With the photoelectric effect, the energy of the photon contributes to the ejection of an existing electron from the surface of a material. This happens at a much lower energy.

    • Not only is the poster wrong about how the silicon microstrip tracker works, he is also wrong about how the total energy of the incident gamma ray is determined. The energy is measured by the calorimeter and that has nothing to do with Planck's law.
  • Detecting WIMPs? (Score:5, Informative)

    by CyrusOmega ( 1261328 ) on Wednesday August 27, 2008 @09:47PM (#24774387)
    According to []

    "Because they [WIMPs] do not interact with electromagnetism they cannot be seen directly"


    "As more and more WIMPs thermalize inside the Sun, they begin to annihilate with each other, forming a variety of particles including high-energy neutrinos.[1] These neutrinos may then travel to the Earth to be detected in one of the many neutrino telescopes, such as the Super-Kamiokande detector in Japan"

    It would seem impossible to actually "detect" WIMPs, but rather their possible effects which is also dependent on the mass of the Higgs boson particle. Maybe I am missing something?
    • by RuBLed ( 995686 )
      The explanation is wishy-washy at best.
    • Re:Detecting WIMPs? (Score:5, Informative)

      by habig ( 12787 ) on Wednesday August 27, 2008 @09:56PM (#24774461) Homepage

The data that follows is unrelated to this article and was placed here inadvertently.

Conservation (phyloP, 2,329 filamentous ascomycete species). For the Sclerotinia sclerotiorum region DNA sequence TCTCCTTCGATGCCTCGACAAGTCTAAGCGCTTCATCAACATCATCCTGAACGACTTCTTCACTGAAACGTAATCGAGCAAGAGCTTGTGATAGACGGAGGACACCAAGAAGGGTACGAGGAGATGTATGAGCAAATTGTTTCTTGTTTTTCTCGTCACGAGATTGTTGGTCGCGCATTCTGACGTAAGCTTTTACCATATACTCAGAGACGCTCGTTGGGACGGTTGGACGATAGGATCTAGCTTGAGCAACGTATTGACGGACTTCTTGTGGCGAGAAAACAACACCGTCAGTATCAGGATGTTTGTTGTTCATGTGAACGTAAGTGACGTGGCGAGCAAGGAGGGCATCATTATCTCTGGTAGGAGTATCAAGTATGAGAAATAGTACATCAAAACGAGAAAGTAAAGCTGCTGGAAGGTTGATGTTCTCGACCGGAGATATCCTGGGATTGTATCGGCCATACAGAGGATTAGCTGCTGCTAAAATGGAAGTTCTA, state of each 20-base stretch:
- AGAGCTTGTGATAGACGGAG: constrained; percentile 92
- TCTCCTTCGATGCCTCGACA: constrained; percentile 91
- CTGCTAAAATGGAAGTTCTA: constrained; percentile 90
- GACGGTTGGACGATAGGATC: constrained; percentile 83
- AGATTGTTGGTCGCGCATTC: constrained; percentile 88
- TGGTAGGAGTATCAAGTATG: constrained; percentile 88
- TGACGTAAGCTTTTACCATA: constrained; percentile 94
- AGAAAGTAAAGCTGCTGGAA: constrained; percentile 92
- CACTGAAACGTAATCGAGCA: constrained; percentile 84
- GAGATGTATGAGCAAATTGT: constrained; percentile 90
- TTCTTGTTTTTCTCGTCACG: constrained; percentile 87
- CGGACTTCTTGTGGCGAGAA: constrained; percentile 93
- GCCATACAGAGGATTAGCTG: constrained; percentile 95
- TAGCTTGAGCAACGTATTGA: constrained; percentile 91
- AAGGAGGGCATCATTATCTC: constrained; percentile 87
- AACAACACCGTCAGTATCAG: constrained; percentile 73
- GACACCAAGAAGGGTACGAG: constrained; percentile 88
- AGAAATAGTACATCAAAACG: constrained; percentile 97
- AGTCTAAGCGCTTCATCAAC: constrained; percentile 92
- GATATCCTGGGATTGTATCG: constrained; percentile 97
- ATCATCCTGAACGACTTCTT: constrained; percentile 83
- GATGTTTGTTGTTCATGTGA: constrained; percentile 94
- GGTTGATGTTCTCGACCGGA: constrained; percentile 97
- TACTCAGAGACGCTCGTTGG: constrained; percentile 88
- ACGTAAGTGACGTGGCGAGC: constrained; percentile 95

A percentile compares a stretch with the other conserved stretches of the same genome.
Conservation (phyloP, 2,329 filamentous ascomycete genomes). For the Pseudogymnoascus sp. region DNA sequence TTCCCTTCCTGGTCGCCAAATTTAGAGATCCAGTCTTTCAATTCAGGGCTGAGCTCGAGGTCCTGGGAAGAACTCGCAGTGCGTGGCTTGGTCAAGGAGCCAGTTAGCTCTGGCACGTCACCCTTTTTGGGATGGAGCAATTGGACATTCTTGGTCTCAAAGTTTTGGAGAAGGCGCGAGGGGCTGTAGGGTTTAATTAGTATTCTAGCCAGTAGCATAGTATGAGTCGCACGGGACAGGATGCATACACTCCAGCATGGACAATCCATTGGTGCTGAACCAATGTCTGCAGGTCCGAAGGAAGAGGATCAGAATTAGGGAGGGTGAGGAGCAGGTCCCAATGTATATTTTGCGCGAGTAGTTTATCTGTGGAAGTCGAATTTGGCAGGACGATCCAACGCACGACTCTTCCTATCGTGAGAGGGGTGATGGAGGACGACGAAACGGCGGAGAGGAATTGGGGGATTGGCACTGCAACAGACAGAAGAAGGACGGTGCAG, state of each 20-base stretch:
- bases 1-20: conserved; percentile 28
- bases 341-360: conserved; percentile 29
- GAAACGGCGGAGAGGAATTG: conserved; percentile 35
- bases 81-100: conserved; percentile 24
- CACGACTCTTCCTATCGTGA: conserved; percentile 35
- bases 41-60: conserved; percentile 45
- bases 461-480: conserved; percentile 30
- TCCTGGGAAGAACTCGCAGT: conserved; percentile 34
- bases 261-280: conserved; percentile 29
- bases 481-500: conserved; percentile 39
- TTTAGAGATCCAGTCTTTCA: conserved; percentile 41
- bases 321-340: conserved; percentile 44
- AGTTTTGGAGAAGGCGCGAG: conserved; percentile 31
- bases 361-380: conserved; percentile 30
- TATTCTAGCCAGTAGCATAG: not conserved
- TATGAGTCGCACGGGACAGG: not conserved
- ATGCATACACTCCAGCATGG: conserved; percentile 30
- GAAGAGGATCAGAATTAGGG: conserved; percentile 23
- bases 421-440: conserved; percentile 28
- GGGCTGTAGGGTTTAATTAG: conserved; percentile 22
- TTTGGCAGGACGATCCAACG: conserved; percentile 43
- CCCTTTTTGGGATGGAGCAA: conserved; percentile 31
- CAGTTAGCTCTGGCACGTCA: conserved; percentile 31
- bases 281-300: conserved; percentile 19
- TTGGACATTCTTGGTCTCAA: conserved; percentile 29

Correct - GLAST would see WIMPS only indirectly. If WIMP/antiWIMP pairs are out there in the quantities needed to make up all that missing mass, quite a lot of them will be colliding and annihilating anywhere you look at any given time. Some of those annhilation products will be gamma rays. Since WIMPS get pulled around by gravity, you might get a lot of annhilation in the bottom of a potential well, but then the only resulting products which we could see would be whatever eventually decays to neutrinos, which we might see in Super-K.

      You're right that exactly what the mixture of decay products and their energies might be are highly model dependent (not the least of which is that we don't know what the higgs weighs), but seeing something is a good first start, it's easier to put the puzzle together when you have some non-invisible pieces to play with.

    • Re: (Score:2, Funny)

      by Kratisto ( 1080113 )
      This is incorrect. Detecting WIMPs is a simple matter of computing CM^2/V, where C is equal to courage in the presence of the other gender, M is equal to total muscle mass, and V is equal to vocal frequency.
  • by the_denman ( 800425 ) <denner&gmail,com> on Thursday August 28, 2008 @12:47AM (#24775533) Homepage
    I used to do work study for some of the folks working with the GLAST project at Iowa State University their website is here [] and has some more information about Gamma Ray Astrophysics.
  • There was one thing TFA didn't make clear to me: what does this tell us about man-in-the-moon marigolds?
  • I read that as "Ramma-Gay" instead of "Gamma-Ray".
    Freudian slip? I hope not.

"There is no statute of limitations on stupidity." -- Randomly produced by a computer program called Markov3.